Interview, Malcolm Marshall
EDITOR’S NOTE: This month, Melvin Willis, 26, became the youngest person elected to the Richmond City Council. He is one of two Richmond Progressive Alliance (RPA)-supported candidates elected this year, the other being Ben Choi. Willis, a former contributor to Richmond Pulse newspaper, spoke with the Pulse about his priorities for the council, which now has a majority of members backed by the RPA.
Richmond Pulse: How does it feel to be elected to the Richmond City Council at the age of 26?
Melvin Willis: When I was a kid graduating high school, this wasn’t something that I was expecting to step into, so it still feels a bit surreal. The main reason I stepped up to the plate was because of all the work I’ve been doing as an organizer. I really want to step up to do the best I can to represent the folks I’ve been working with for the past five years and all the other concerns I’ve heard around Richmond in my time of getting involved in the community.
RP: What will be your top priorities as a new City Councilmember?
MW: My main priority is working with different groups to get more affordable housing that’s geared targeting very low-income and moderate-income folks. The reason we passed rent control was because there’s not that much affordable housing and we’ve seen people starting to get priced out.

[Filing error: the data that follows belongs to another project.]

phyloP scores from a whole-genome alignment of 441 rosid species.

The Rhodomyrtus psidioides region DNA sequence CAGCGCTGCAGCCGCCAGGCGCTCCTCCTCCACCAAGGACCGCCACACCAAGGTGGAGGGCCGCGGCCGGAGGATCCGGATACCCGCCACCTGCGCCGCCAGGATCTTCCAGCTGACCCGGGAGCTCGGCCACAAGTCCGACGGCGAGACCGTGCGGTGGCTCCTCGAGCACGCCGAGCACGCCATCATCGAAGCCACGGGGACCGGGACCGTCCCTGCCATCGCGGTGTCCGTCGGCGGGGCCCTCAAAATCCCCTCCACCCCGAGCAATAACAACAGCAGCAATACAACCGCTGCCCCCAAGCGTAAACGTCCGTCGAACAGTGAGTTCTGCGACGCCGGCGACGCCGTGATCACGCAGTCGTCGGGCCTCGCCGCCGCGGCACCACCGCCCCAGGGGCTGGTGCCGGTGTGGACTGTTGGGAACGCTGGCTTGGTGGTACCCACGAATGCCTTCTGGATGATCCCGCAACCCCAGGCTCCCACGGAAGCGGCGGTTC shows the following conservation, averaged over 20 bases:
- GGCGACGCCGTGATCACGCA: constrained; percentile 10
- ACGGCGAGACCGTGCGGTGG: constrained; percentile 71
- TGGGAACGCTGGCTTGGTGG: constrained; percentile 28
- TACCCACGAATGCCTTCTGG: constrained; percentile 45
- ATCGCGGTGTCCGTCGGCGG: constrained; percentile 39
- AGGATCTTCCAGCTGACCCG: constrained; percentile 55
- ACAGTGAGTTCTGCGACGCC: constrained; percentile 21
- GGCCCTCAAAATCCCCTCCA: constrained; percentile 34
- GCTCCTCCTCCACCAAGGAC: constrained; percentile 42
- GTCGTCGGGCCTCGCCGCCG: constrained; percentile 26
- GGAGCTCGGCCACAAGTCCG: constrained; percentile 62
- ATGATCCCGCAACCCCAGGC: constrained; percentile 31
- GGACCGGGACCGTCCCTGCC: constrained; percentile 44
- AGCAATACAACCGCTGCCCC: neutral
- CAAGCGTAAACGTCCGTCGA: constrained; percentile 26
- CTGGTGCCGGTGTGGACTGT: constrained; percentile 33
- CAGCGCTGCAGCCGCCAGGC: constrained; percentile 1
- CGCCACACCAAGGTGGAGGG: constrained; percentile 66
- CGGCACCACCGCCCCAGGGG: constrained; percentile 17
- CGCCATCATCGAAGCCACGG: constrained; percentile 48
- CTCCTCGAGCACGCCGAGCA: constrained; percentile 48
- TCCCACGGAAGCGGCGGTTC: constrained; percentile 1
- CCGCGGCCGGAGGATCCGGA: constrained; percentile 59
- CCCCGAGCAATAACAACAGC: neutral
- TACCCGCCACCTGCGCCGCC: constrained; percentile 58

I want to work with the nurses’ associations, other cities and community members to figure out what options we can explore to get a new hospital back out here in West County and what would we need to do to go about that. I want to work with other cities and community groups to make that happen, to pool our resources together.
The other priority is getting in new revenue to fund more youth programs and services because a lot of the crime and violence that’s been happening … I’ve been talking to community members at their doors, they say the reason we have so much crime and violence is because we don’t have enough youth programs and services within the community. So figuring out what revenue streams are out there and how do we build up our programs and services for youth.
RP: How will you work to unify the City Council?
MW: My concern is going to be what’s happening with the different issues and concerns that are facing our residents and bringing that to the attention of the City Council. Just really trying to figure out reasonable compromises so we can all reach a common goal with the residents on our side.
One thing I saw while I was campaigning was people want to feel they’re being represented. My mindset stepping into this is that it’s not necessarily about my vision for the city, but how we work together to make sure the residents visions of the city are being met as well.
RP: Some people are concerned about a Richmond Progressive Alliance majority on the City Council. How will you make sure the needs and interests of everyone in the city are met and not just the RPA’s?